On the bright side the graduate teaching assistants making $22K/year can smile as they drive to and from Woodland every day knowing that the rich people living on College Park won’t have to experience the horror of looking at another apartment or dorm building as they drive down Russel heading toward their million dollar homes…

          P.S. Tearing down the Primero and Segundo dorms to replace them with lawn would make the drive down Russell even more pleasant for the folks on College Park…

        4. Roberta Millstein

          BP says:

          Here’s a different analogy?

          My neighbor complains that my dog is urinating on his plants so he asks me to build a fence to keep my dog in.  So I give in to keep the peace and tell him I’ll build a fence on my property.  Then he responds “great, but I want the fence built 3′ from my property line, it has to be 6′ tall with maple stain and lattice trim around the top”.

          At that point I’ve had it and all he will get is the finger.

          Your analogy fails because the fancy fence isn’t necessary to prevent harm, but building elsewhere on campus is necessary to prevent harm.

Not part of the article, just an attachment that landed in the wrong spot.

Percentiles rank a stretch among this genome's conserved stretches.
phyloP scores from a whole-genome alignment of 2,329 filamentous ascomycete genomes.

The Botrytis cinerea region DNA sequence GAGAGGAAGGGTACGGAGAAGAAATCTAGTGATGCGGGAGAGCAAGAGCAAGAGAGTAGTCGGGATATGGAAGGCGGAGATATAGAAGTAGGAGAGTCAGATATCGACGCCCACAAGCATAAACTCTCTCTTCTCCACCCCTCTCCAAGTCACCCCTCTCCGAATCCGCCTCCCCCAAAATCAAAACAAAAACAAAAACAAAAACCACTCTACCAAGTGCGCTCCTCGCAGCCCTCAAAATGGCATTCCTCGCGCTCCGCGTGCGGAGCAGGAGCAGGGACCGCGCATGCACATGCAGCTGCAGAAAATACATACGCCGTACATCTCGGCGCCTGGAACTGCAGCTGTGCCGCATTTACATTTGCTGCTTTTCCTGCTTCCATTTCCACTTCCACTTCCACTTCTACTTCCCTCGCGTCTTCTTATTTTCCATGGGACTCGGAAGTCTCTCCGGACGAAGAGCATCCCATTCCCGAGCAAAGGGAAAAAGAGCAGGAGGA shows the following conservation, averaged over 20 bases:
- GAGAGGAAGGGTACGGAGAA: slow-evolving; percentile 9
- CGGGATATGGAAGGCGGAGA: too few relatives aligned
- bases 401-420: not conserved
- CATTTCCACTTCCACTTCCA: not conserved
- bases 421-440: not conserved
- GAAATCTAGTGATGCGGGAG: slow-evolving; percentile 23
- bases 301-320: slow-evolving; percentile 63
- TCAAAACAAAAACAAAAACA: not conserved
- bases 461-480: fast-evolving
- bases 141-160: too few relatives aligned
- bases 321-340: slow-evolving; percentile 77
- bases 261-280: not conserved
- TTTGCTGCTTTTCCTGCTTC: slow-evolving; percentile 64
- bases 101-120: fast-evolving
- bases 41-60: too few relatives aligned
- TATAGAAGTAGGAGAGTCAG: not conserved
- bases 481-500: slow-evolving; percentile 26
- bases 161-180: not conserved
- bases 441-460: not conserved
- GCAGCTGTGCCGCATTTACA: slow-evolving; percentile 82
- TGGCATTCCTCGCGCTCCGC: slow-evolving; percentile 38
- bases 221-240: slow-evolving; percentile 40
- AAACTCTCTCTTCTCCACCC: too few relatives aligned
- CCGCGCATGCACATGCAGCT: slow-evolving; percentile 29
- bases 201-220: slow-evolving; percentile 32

Here’s a better question: Why, when we agree that this article is mistaken, do you still go out of your way to pick a fight?  Why not take the opportunity to rest from the acrimony and relish points of agreement?

        5. Barack Palin

          Here’s a better question: Why, when we agree that this article is mistaken, do you still go out of your way to pick a fight?  Why not take the opportunity to rest from the acrimony and relish points of agreement?

          So I’m picking a fight?  It’s you that had to put “We need more housing, and it should be on campus (just not on the Russell fields)“.  Why did you feel you needed to add that into this conversation about vouchers?

        6. Roberta Millstein

          BP asks:

          So I’m picking a fight?  It’s you that had to put “We need more housing, and it should be on campus (just not on the Russell fields)“.  Why did you feel you needed to add that into this conversation about vouchers?

          Because I knew that if I didn’t someone would call me out on it.

        7. Biddlin

          “Biddlin, what exactly are you referring to when you mention my supposed ‘years of intransigence on building in town’?”

          The collective, pun intended, “Davis” you.

          The town’s record of rejecting all attempts to build within the city limits is now legendary.

        8. Roberta Millstein

          “Biddlin, what exactly are you referring to when you mention my supposed ‘years of intransigence on building in town’?”